Well, yes and no

Alcohol is more harmful than crack or heroin
Alcohol causes more harm than heroin or crack cocaine, according to a new study by Professor David Nutt, the government\’s former chief drug adviser.

This all rather depends. I assume that the Professor is saying that alcohol causes more harm because many more people use it rather than that a pint is worse than a rock.

13 thoughts on “Well, yes and no”

  1. Er…

    In an Article published in the Lancet, the drug expert presents a new way of measuring drug damage that assesses both harm to the individual and harm to the rest of society.

  2. The article doesn’t seem to be available, which is a pain in the arse.

    From what I’ve been able to piece together:

    1) Nutt’s research, which looks into the total harm (to users and to non-users) caused to society by various drugs is worthwhile.

    2) His PR is dodgy at best and misleading at worst, by pretending statistics on total harm (ie “how many people are incapacitated by drug X or bashed up by its users) measure whether or not something is dangerous (which would really mean “what % chance a user of drug X has of incapacitating themselves or bashing me up).

    3) The newspaper reporting is shockingly bad and completely confused between the two concepts, because the reporters are too innumerate even to understand the difference between ‘harm’ and ‘dangerousness’.

  3. Nah, that’s an altogether far too charitable an explanation for his saying what he does. The more parsimonious reading is he’s a witless cunt who has not the most vestigial clue about that which he speaks.

    I know pissheads. I know cokeheads. I know smackheads. Meth-heads? Yup. Skunk? Yup. Speed? Yup. Crystal? Yup. Longevity with booze, in the main, is longer than with alkaloid or hallucinogen derivatives. I am a pisshead, and have been without severe harm to my internal organs for a very long time. So fuck off when you tell me vodka is worse than crack: you just make yourself look like a clueless twat. I don’t do any of the hard stuff, and I never will, but the notion that there’s some sort of moral and spiritual distinction between getting bladdered on Sambuca and doing a line of coke has always struck me as being nothing more than special pleading. I do the one, not the other, but I don’t claim any spiritual ascendancy for the fact.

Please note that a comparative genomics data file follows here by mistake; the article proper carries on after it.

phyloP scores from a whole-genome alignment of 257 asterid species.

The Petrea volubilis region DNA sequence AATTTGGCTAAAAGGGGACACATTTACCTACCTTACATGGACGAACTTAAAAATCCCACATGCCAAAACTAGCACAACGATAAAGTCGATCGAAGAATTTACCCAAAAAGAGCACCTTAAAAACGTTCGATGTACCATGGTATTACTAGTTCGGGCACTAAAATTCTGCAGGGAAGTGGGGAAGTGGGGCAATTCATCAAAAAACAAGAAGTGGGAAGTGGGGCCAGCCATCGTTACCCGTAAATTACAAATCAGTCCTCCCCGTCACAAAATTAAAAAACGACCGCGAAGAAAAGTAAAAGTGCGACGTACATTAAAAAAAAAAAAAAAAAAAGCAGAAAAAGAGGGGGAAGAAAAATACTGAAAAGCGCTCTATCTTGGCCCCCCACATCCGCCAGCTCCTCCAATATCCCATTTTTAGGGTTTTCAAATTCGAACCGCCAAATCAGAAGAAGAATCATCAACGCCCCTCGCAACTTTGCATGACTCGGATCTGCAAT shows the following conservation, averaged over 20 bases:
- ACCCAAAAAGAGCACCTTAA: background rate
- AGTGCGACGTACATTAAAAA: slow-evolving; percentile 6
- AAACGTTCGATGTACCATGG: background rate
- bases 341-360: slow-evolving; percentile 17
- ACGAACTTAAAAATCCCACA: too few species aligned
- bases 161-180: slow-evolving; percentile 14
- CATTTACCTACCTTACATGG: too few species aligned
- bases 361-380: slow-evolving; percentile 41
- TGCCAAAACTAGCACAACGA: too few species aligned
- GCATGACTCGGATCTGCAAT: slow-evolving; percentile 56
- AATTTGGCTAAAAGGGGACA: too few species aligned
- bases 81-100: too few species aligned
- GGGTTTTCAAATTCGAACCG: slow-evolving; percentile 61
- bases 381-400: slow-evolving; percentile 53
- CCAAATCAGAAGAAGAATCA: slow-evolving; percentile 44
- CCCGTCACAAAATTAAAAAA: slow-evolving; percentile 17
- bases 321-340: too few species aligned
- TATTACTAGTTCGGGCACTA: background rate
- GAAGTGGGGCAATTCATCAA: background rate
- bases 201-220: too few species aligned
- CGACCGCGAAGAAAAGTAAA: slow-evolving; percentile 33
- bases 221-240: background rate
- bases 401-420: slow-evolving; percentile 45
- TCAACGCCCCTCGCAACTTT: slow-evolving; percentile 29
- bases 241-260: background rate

4. Oh, and john b, that sounded rather more hostile than I meant it to be, so please take it in the spirit in which it was meant.

  5. I have the impression Nutt happens to dislike alcohol but put that to one side for now. The point is that drugs policy purports to be evidence-based and intended to reduce harm but appears to be neither evidence-based nor good at reducing harm. It might, then, be good to have a rethink – something Nutt and his peers have been suggesting for years. That’s really what all this is about – pressure to genuinely develop an evidence-based drugs policy with the intention of reducing harms. Oh, and account for externalities, too.

  6. I am an “each to his own poison” kind of a chap. So one of the things that annoys me most about “legalise it” types is there wish to demonise alcohol.

    Its like everyone has to have a portion of puritanism, even smack heads.

    The only substance that needs banning, is the “Something Must Be Done” Drug. The social costs far exceed any of the others.

  7. “The only substance that needs banning, is the “Something Must Be Done” Drug”: well said, oh servile one.

  8. ukliberty said: “I have the impression Nutt happens to dislike alcohol but put that to one side for now. The point is that drugs policy purports to be evidence-based and intended to reduce harm but appears to be neither evidence-based nor good at reducing harm. It might, then, be good to have a rethink …”

    The necessary rethink is to call out politicians who purport to make policy based on evidence as the the liars they are not keep scratching around for evidence that fits a particular policy. The latter is all Nutt and his ilk are doing.

    The questions should not concern drugs and harm but authority. Does the State have the right to decide what is legal and illegal for the public to consume?

    Once legislation becomes nakedly about imposing moral and arbitrary choices on others the authority of the State is easier to diminish. So long as it can be wrapped up in cherry picked science it can be portrayed as for a greater good, to prevent harm, to protect children, etc.

  9. Does the State have the right to decide what is legal and illegal for the public to consume?

    When a consequence of consumption is harm to people other than the consumer, the state has an obligation to minimise it.

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